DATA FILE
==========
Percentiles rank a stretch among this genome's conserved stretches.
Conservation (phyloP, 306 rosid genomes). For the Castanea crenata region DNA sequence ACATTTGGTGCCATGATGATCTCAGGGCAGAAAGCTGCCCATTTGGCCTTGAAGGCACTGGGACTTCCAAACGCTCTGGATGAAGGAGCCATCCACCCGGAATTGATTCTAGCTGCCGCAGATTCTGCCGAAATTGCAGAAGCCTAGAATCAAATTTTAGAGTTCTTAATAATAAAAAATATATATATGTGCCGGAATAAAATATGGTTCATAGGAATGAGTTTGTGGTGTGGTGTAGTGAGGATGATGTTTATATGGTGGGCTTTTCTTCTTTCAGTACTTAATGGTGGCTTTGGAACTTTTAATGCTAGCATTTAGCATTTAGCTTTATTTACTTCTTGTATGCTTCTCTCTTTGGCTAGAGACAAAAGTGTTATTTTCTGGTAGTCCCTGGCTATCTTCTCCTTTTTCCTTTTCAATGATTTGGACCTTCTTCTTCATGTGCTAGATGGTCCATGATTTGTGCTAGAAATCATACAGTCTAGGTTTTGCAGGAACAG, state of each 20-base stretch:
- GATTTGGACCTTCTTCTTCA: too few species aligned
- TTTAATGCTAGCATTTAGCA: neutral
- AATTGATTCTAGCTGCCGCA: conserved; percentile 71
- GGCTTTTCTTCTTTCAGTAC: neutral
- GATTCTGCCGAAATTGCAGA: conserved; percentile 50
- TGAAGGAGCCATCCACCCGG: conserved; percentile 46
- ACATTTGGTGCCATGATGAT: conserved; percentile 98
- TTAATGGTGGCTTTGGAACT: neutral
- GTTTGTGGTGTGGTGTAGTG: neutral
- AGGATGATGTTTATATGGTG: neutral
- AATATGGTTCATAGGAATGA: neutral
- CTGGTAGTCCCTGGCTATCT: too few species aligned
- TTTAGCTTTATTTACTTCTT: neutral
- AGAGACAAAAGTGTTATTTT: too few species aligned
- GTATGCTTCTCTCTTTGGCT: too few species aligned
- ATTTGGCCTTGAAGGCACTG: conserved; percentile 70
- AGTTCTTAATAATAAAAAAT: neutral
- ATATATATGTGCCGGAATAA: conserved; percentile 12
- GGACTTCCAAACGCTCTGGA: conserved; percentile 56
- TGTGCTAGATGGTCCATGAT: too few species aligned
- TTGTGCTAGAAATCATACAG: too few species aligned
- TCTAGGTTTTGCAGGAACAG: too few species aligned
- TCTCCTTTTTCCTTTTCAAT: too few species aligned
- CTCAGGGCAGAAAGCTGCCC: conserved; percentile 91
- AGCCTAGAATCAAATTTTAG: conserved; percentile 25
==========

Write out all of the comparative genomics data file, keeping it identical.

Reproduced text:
Percentiles rank a stretch among this genome's conserved stretches.
Conservation (phyloP, 306 rosid genomes). For the Castanea crenata region DNA sequence ACATTTGGTGCCATGATGATCTCAGGGCAGAAAGCTGCCCATTTGGCCTTGAAGGCACTGGGACTTCCAAACGCTCTGGATGAAGGAGCCATCCACCCGGAATTGATTCTAGCTGCCGCAGATTCTGCCGAAATTGCAGAAGCCTAGAATCAAATTTTAGAGTTCTTAATAATAAAAAATATATATATGTGCCGGAATAAAATATGGTTCATAGGAATGAGTTTGTGGTGTGGTGTAGTGAGGATGATGTTTATATGGTGGGCTTTTCTTCTTTCAGTACTTAATGGTGGCTTTGGAACTTTTAATGCTAGCATTTAGCATTTAGCTTTATTTACTTCTTGTATGCTTCTCTCTTTGGCTAGAGACAAAAGTGTTATTTTCTGGTAGTCCCTGGCTATCTTCTCCTTTTTCCTTTTCAATGATTTGGACCTTCTTCTTCATGTGCTAGATGGTCCATGATTTGTGCTAGAAATCATACAGTCTAGGTTTTGCAGGAACAG, state of each 20-base stretch:
- GATTTGGACCTTCTTCTTCA: too few species aligned
- TTTAATGCTAGCATTTAGCA: neutral
- AATTGATTCTAGCTGCCGCA: conserved; percentile 71
- GGCTTTTCTTCTTTCAGTAC: neutral
- GATTCTGCCGAAATTGCAGA: conserved; percentile 50
- TGAAGGAGCCATCCACCCGG: conserved; percentile 46
- ACATTTGGTGCCATGATGAT: conserved; percentile 98
- TTAATGGTGGCTTTGGAACT: neutral
- GTTTGTGGTGTGGTGTAGTG: neutral
- AGGATGATGTTTATATGGTG: neutral
- AATATGGTTCATAGGAATGA: neutral
- CTGGTAGTCCCTGGCTATCT: too few species aligned
- TTTAGCTTTATTTACTTCTT: neutral
- AGAGACAAAAGTGTTATTTT: too few species aligned
- GTATGCTTCTCTCTTTGGCT: too few species aligned
- ATTTGGCCTTGAAGGCACTG: conserved; percentile 70
- AGTTCTTAATAATAAAAAAT: neutral
- ATATATATGTGCCGGAATAA: conserved; percentile 12
- GGACTTCCAAACGCTCTGGA: conserved; percentile 56
- TGTGCTAGATGGTCCATGAT: too few species aligned
- TTGTGCTAGAAATCATACAG: too few species aligned
- TCTAGGTTTTGCAGGAACAG: too few species aligned
- TCTCCTTTTTCCTTTTCAAT: too few species aligned
- CTCAGGGCAGAAAGCTGCCC: conserved; percentile 91
- AGCCTAGAATCAAATTTTAG: conserved; percentile 25